On a precision instrument approach, an aircraft arrives 0.5 miles from the runway threshold at an altitude of approximately 200 ft. above ground level. The pilot relies on cockpit instrumentation to arrive at this position under instrument meteorological conditions, and utilizes a combination of external visual cues and cockpit instrumentation during a visual approach. Most precision approaches utilize a 3 glide slope. Therefore, the vertical sink of the aircraft on the glide slope can be determined by the following relationship:
Sink rate*=ground speed*×sin 3°
For an aircraft with an approach speed of 130 knots, the sink rate is 11.4 ft./sec.
On a standard glide slope, the aircraft crosses the end of the runway (runway threshold) at a height of approximately 50 feet. The distance between the landing gear of the aircraft and the runway is referred to hereafter as the runway altitude.
Regardless of the type of approach, the last portion of the landing (50 ft. runway altitude to touch down) generally referred to as the landing flare, is usually performed by the pilot solely with reference on his visual perception. During the flare, the pilot reduces the sink rate of the aircraft to touch down at the desired sink rate.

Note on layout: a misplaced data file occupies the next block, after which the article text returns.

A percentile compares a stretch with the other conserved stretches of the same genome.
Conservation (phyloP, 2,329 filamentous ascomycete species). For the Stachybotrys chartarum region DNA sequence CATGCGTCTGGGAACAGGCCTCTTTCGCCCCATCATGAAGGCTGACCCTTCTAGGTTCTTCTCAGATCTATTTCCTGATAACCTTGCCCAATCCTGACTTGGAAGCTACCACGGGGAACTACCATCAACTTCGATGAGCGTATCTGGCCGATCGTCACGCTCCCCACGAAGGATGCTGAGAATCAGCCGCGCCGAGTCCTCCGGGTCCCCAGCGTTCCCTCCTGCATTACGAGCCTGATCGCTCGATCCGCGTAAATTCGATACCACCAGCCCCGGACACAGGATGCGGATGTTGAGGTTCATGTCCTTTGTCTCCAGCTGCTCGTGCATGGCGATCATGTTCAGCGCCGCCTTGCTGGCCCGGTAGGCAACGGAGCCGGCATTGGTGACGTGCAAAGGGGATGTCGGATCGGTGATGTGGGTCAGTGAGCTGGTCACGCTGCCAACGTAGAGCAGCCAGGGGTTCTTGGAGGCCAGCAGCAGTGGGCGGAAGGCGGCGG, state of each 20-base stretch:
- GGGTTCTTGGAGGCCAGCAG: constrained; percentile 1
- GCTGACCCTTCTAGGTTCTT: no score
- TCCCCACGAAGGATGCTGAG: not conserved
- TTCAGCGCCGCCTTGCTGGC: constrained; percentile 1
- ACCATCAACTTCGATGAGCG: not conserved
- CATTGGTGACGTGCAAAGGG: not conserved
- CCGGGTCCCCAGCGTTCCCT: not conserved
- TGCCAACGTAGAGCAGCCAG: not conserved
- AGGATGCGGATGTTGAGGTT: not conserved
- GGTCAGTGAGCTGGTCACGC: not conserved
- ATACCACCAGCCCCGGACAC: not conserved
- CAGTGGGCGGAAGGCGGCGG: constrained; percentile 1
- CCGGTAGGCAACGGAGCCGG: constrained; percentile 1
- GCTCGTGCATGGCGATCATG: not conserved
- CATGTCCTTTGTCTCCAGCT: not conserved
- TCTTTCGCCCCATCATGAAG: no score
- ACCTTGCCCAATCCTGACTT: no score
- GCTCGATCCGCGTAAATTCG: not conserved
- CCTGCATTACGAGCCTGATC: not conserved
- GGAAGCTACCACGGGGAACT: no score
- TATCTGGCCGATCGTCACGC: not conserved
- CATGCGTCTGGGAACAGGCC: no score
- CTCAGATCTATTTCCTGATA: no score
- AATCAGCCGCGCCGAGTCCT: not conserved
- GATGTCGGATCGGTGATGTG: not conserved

The pilot relies on his depth perception, visual cues from the landing environment, and previous landing experiences to sense the altitude of the aircraft's wheels above the runway and the sink rate of the aircraft as it nears touch down. The pilot reduces the sink rate of the aircraft to the desired value as the wheels near the runway. If the pilot desires the smoothest landing possible, he will attempt to reduce the sink rate of the aircraft to a very low value (1 ft. per second or less) before the wheels contact the runway. If the pilot desires a firmer touch down, he will arrest the sink rate less, perhaps to value of 2-3 feet per second.
The pilot's eye level at touch down in transport category aircraft is greater than 15 feet above the runway and the aircraft is traveling at a horizontal speed in excess of 100 knots (150 FPS). At this distance and speed, the pilot's ability to consistently judge the exact height of the aircraft's wheels above the runway and the sink rate of the aircraft is limited. This inability to judge relatively small heights (several feet) and small changes in sink rate during touch down are the primary factors leading to aircraft touch downs at undesirable sink rates. This is more likely to occur when a pilot is landing at an unfamiliar airport, at night, or on a sloping runway, since these situations all reduce the familiar visual cues the pilot relies upon to adjust the aircraft's sink rate during touch down. Most touch downs with undesirable sink rates are by no means unsafe or dangerous. However, undesirably firm landings accelerate the wear of landing gear and airframe components and increase aircraft passenger anxiety. Occasionally, hard landings cause structural damage to the airplane. Landings which occur at less than the desired sink rate on a short or slippery runway may prolong the aircraft landing distance and increase the chance of an overrun. Therefore, there is need for a system which will assist the pilot to more accurately adjust the sink rate of the aircraft so he may touch down at the desired sink rate.